A handful of Amazon workers in Shakopee, far fewer than the 100-plus organizers had expected, walked off the job in the middle of their shifts to protest work conditions at the sprawling fulfillment center on Monday.

The strike was timed to coincide with the first day of the two-day Prime Day sale, which has become one of Amazon’s biggest shopping events of the year. The protest has drawn national attention in recent days since this was one of the first time workers in the U.S. have challenged Amazon — which disputes their complaints — through a work stoppage.

Mohamed Hassan, a packer in the fulfillment center, walked out into the blazing sun and a crowd of supporters waiting on the sidewalk Monday afternoon a few hours before his shift was over.

“We were expecting a lot of workers to come out today,” he said at a rally, speaking through an interpreter. “There were managers, supervisors and police that are standing at the gates and front doors, so they’re scared because of that. That’s the reason they couldn’t come out, and I’m sad for that.”

He said later that the workload is too demanding and that he has injured his wrists from moving heavy boxes.

The protest is one of the latest actions organized by the Awood Center, a Minneapolis-based group that advocates for the workers. One of the workers’ principal complaints is that they are asked to work too fast, sometimes getting hurt, in order to make Amazon’s industry-leading quick deliveries possible. The workers are also asking for the right to organize as well as better advancement opportunities and quicker transitions from temporary to full-time status.

As they waited for workers to walk out, a group of supporters carrying signs marched and chanted: “Together, we can make history in every warehouse, in every city.” Some wore shirts that said “We’re humans, not robots.”

Among those carrying a sign was Zach Ali, 22, of Shakopee. He has been working at Amazon for a year as a restocker. Monday was his day off, so he didn’t have to walk off his shift, but he wanted to show up anyway to voice his concerns.

“It’s very tough,” he said of working at Amazon. “To have only two breaks of 30 minutes in a 10-hour shift is absurd. If you ask me, it’s modern-day slavery.”

Brenda Alfred, an Amazon spokeswoman, said about 20 workers clocked out in the middle of their shifts during the day on Monday, but it was hard to know how many of them were leaving to strike or for other reasons. Some workers also were expected to walk out during the evening shift.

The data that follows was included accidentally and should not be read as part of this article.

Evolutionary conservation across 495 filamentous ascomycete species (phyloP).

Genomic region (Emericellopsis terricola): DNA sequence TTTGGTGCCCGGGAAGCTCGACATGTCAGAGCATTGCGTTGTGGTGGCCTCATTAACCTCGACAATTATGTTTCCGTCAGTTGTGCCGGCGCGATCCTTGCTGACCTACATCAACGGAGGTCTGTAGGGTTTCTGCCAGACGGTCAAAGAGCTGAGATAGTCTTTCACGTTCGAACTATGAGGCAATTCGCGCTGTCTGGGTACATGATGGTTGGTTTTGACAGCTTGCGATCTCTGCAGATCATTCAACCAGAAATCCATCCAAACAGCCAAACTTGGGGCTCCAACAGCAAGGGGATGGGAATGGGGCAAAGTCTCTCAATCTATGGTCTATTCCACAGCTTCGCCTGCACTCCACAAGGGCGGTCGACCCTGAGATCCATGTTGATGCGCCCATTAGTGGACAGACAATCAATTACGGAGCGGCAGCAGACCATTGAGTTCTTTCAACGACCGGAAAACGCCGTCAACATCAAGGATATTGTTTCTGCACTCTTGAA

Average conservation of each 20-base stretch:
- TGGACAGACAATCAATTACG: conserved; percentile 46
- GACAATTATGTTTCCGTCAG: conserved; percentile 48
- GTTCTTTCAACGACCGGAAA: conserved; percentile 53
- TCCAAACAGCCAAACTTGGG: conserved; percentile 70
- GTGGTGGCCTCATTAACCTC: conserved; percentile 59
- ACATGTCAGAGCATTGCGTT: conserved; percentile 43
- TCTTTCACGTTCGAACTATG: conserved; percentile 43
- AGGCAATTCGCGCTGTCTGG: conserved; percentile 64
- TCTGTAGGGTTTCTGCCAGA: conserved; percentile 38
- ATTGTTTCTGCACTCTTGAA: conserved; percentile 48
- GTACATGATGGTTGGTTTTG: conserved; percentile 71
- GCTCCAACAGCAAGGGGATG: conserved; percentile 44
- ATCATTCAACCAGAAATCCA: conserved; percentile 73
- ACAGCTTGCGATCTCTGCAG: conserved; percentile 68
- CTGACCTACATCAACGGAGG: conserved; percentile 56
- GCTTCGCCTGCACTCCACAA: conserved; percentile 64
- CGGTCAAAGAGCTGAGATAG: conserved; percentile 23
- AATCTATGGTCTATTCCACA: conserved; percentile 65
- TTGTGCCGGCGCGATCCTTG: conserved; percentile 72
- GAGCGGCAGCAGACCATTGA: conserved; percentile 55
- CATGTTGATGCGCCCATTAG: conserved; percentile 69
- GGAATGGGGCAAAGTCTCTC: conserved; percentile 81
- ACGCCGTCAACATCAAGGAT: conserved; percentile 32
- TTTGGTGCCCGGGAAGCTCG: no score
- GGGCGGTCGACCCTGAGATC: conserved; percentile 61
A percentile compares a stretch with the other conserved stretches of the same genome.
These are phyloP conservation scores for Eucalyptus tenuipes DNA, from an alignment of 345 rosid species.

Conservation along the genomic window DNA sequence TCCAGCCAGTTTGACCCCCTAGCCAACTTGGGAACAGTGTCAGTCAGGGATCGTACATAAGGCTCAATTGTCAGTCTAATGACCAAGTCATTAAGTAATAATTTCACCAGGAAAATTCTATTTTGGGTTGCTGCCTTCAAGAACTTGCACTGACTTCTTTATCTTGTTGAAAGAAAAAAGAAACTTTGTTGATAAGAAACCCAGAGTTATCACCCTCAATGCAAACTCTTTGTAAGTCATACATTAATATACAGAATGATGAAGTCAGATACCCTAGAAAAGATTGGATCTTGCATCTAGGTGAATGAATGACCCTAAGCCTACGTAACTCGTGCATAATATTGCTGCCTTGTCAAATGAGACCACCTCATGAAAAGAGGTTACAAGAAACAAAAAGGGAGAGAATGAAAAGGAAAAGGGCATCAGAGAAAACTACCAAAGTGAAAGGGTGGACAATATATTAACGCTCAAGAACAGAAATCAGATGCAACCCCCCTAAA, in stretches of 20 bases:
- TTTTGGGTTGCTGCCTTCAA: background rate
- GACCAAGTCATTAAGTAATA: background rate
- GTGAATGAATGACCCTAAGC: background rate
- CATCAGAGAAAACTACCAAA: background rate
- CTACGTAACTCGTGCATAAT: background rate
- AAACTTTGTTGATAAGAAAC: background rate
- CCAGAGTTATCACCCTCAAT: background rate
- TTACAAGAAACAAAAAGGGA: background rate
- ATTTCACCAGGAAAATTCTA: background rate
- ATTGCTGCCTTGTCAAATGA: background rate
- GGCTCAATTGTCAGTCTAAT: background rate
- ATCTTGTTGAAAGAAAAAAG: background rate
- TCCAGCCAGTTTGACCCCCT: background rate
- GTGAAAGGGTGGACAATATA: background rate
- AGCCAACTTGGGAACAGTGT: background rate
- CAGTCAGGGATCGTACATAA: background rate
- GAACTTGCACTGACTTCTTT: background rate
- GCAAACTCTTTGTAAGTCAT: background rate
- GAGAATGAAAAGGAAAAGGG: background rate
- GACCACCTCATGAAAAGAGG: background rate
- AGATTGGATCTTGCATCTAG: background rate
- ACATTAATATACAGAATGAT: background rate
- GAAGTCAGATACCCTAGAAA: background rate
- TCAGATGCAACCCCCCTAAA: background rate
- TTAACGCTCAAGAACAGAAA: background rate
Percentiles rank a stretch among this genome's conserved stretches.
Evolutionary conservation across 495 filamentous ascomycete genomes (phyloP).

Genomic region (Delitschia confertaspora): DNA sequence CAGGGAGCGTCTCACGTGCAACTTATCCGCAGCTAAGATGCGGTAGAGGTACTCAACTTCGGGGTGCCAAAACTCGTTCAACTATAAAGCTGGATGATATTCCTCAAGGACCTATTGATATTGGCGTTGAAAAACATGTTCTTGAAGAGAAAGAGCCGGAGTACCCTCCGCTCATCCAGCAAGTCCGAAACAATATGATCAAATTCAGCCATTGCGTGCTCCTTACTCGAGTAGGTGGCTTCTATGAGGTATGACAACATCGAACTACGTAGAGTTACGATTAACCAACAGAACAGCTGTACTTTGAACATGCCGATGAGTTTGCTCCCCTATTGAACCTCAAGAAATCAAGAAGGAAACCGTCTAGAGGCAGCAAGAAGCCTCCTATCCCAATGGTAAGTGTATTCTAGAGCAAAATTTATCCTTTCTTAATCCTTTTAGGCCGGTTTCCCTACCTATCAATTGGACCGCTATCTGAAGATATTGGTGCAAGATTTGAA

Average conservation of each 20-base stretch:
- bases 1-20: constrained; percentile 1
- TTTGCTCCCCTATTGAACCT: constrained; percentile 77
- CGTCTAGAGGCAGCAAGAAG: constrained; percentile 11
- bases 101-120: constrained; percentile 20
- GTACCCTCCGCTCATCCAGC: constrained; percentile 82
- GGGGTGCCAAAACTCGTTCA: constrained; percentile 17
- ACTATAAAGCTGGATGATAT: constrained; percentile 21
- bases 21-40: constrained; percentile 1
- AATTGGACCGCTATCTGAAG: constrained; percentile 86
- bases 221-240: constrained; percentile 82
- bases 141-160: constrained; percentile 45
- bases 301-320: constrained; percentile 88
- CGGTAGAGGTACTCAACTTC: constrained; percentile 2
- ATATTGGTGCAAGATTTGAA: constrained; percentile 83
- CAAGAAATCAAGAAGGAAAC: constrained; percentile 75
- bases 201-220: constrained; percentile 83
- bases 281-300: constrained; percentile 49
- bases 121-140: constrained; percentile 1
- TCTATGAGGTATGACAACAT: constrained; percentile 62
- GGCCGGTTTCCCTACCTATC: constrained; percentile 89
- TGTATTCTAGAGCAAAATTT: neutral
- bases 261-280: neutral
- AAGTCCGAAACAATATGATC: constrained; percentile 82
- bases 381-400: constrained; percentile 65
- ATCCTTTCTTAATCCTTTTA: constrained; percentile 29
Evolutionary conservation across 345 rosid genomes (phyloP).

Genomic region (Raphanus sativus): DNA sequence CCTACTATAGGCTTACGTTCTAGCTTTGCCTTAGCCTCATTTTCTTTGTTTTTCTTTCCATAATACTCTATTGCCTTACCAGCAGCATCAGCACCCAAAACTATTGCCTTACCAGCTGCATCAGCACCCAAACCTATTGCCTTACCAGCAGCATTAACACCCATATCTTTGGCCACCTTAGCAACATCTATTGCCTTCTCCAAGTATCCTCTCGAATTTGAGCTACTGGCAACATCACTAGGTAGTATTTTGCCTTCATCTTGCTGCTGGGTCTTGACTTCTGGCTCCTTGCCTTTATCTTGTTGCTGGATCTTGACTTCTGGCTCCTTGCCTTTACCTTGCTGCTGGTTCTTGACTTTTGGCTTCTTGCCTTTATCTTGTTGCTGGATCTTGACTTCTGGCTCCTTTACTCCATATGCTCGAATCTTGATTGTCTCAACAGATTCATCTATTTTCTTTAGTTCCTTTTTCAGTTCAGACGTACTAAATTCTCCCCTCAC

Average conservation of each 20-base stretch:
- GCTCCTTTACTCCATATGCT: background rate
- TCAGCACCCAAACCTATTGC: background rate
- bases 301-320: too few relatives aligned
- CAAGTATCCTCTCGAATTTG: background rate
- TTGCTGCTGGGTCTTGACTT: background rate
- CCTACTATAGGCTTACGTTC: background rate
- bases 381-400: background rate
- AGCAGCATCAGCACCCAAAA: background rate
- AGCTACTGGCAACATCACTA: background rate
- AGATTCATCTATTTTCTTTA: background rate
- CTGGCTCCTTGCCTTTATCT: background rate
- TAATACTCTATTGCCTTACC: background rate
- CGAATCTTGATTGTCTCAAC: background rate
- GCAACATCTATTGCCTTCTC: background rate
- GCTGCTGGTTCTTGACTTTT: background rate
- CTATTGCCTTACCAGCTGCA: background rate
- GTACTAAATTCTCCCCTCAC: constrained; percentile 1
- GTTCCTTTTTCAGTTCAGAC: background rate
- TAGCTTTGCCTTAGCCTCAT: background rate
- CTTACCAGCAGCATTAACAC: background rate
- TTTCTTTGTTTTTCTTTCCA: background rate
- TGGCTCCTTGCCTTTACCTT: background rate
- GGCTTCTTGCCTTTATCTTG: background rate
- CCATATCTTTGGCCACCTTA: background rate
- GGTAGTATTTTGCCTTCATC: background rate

She said that police and other personnel were standing near the entrance to ensure the safety of workers, given the protest, and not to intimidate workers.

Amazon’s 885,000-square-foot Shakopee fulfillment center is one of about 110 Amazon has around the country. It employs about 1,500 workers.

“Many people know that Prime Day is an exciting day and it draws a lot of attention,” Alfred said. “There are certain outside organizations that are taking the opportunity today to try to elevate the awareness of their cause to try to potentially gain membership and to get people to pay union dues.”

She added that Amazon already provides a lot of things the protesters are asking for.

About 90% of Amazon workers in Shakopee are full-time, and more than 100 temporary workers have been converted to full-time positions so far this year, with 30 more offered such roles in the past week, Alfred said.

Second shift gets high-fives

She added that worker performance is measured and evaluated over a “long period of time, as we know that a variety of things could impact the ability to meet expectations in any given day or hour.” Amazon’s policy is that more than 75% of workers should exceed rate expectations before changes are considered, and those who are not performing at that level are given dedicated coaching to help them improve, she said.

Inside the fulfillment center, a row of managers and supervisors welcomed workers arriving for the second shift of Prime Day with high-fives along an orange carpet while pop tunes blared over the speakers.

But outside, and around the nation, many eyes were focused on the protest, which was mostly made up of supporters.

Among those expressing support for the Amazon workers’ strike on Monday was Democratic presidential candidate Elizabeth Warren, who tweeted: “Their fight for safe and reliable jobs is another reminder that we must come together to hold big corporations accountable.”

Three tech workers from Amazon’s Seattle headquarters flew down to Minnesota to show their solidarity with workers. They are part of an employee group, Amazon Employees for Climate Justice, that has been pushing the company to reduce its reliance on fossil fuels.

Capt. Michael Russo of the Teamsters Local 1224, who represents pilots who make deliveries for Amazon Air, also spoke at the rally, along with elected officials. Those pilots, who work for contractors Atlas Air, Southern Air and ABX Air, have also been raising their voices about being overworked and underpaid and have been asking Amazon to intervene as they try to negotiate new contracts.

In Germany, Amazon workers, who have been agitating for better pay and working conditions, also went on strike Monday.